Afternoon tea like a Brit

Si è conclusa appena pochi giorni fa nel Regno Unito l’afternoon tea week, ovvero la settimana dedicata al tè del pomeriggio, una delle più tipiche tradizioni britanniche.
Sebbene la passione degli inglesi per il tè risalga addirittura alla seconda metà del 1600, il rito dell’afternoon tea ha radici più recenti. Fu, infatti, intorno al 1840 che la settima Duchessa di Bedford, nonché amica intima della Regina Vittoria, si inventò una sorta di mini-pasto pomeridiano a base di tè, piccoli sandwich e dolcetti per spezzare la fame in attesa della cena, che all’epoca veniva servita intorno alle 8 di sera, piuttosto tardi per i canoni britannici.
Inizialmente la Duchessa consumava lo spuntino da sola nell’intimità del suo salotto privato, ma poi prese l’abitudine di invitare alcune amiche ad unirsi a lei per la merenda e, in men che non si dica, l’afternoon tea divenne un importante appuntamento nell’alta società londinese, accolto con grande entusiasmo anche dalla Regina, che lo istituzionalizzò.
Ma in cosa consiste e come viene servito l’afternoon tea? Scopriamolo insieme dalle parole dell’esperto di etichetta inglese William Hanson grazie a questo video della BBC.

“What could be more British than a classic afternoon tea? Here’s my quick guide to the etiquette, so we can make sure you’re eating elegantly.
Now the first thing is the tea. Loose-leaf tea if you know what’s good for you, which means you’ll need a strainer to catch the tea leaves. And, when we stir our tea, we go back and forth in a delicate gentle six-twelve, six-twelve motion rather than round and round, because it will prevent splashing, looks a lot more elegant and it dissolves any sugar we may have added a lot quicker.
Now onto the food and we start with the sandwiches. Crusts cut off, of course, and as small as possible. In a private house these will be small squares, in a hotel they’ll be rectangular.
Now the best part of an afternoon tea: the scones. And yes, we do say “scone” not “scone”. Now never use a knife to cut into your scone to open it, instead we break it in half. When it comes to layering your scones, it really doesn’t matter which way around the jam and the cream go, unless you are in the southwest of England. The Cornish insist that the cream goes last, the Devonians insist the cream goes first.
The final course, if you have any room left, is the cakes and pastries. You’ll actually only get one of these in a private house. In the summer it will be a Victoria sponge or in the winter it’ll be a fruit cake. You can either use your fingers or, if you want to spare sticky fingers, a small fork.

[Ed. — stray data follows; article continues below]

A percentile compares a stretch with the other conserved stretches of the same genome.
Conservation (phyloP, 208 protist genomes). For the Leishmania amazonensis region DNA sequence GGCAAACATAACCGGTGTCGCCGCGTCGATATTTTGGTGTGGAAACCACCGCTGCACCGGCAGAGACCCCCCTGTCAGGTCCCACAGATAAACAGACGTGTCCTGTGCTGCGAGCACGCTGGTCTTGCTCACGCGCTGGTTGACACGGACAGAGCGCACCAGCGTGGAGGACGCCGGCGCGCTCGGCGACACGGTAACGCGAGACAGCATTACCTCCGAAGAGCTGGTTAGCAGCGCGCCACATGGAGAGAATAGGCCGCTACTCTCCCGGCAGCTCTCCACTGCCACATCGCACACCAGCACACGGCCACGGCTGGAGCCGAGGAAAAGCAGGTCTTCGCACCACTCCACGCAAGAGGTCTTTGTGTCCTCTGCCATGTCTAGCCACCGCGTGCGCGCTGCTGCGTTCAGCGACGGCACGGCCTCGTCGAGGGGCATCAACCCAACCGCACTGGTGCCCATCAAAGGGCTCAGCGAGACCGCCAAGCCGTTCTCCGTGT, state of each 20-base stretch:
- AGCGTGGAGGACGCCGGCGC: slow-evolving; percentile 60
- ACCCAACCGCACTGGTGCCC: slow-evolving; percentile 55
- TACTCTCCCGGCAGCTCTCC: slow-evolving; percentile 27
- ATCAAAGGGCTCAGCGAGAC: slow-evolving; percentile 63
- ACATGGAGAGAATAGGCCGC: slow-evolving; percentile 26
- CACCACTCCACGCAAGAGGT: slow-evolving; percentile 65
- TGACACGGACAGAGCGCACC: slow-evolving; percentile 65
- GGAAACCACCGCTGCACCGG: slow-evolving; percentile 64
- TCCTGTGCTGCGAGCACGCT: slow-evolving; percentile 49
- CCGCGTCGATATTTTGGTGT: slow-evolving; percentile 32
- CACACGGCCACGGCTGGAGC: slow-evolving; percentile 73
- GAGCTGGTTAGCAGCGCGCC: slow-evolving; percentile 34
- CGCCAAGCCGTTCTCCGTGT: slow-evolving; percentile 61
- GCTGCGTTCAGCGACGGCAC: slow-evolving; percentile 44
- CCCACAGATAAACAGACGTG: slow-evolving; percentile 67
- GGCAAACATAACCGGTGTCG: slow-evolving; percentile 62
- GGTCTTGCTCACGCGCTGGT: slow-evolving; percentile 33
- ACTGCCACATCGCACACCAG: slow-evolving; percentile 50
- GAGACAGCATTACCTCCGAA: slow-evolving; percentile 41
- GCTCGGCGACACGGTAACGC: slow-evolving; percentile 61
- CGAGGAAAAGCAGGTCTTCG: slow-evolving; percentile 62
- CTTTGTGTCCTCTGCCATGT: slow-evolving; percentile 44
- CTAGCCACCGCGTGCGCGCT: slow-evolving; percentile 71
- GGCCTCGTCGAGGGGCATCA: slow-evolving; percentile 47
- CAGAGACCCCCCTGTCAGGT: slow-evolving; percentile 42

Hopefully my quick guide means that you’re now able to enjoy afternoon tea the correct way.”

First of all, let’s take a look at some of the vocabulary used:
nouns:
strainer = a kitchen utensil with a lot of holes in it for separating a liquid from solid pieces
scone = a small, round cake that is similar to bread, made from flour, milk, and a little fat
way around = a particular order or position that something should be in

verbs:
(to) stir = (to) mix a liquid or other substance with a continuous movement of a spoon, a stick, etc.
(to) prevent = (to) keep from happening
(to) layer = (to) put a layer on top of another
(to) spare = (to) avoid

prepositions
onto = used to change to or begin talking about a different subject

adjectives:
loose-leaf = not in tea bags
sticky = covered with a substance that sticks easily to other things

idioms:
(to) make sure = (to) take special care to do something

Now, let’s take a look at the dos and don’ts of a perfect afternoon tea:

• use loose-leaf tea not tea bags, which means you will need a tea strainer
• stir the tea with a back and forth motion (six-twelve motion), because it prevents splashing, it looks more elegant and it dissolves any sugar much more quickly
• serve the sandwiches as small as possible, cut into squares or rectangles, crust removed
• never cut into your scone with a knife to open it, instead break it in half with your hands
• when you layer your scone, unless you are in the southwest of England, it is not important whether you put the clotted cream or the jam on first
• if you want to avoid sticky fingers, use a small fork to eat the cakes and pastries.

A questo punto, per scoprire come servire una perfetta tazza di tè all’inglese non perdetevi il post The Perfect cup of tea, mentre per preparare un delizioso Victoria sponge andate a vedere il post Recipe – Victoria Sandwiches.

Be’, noi sudditi di Sua Maestà saremo anche un po’ strambi, per parafrasare le parole di Obelix in “Asterix e i Britanni”, ma quando si tratta dell’ora del tè…
Bye for now, j


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Janet L. Dubbini

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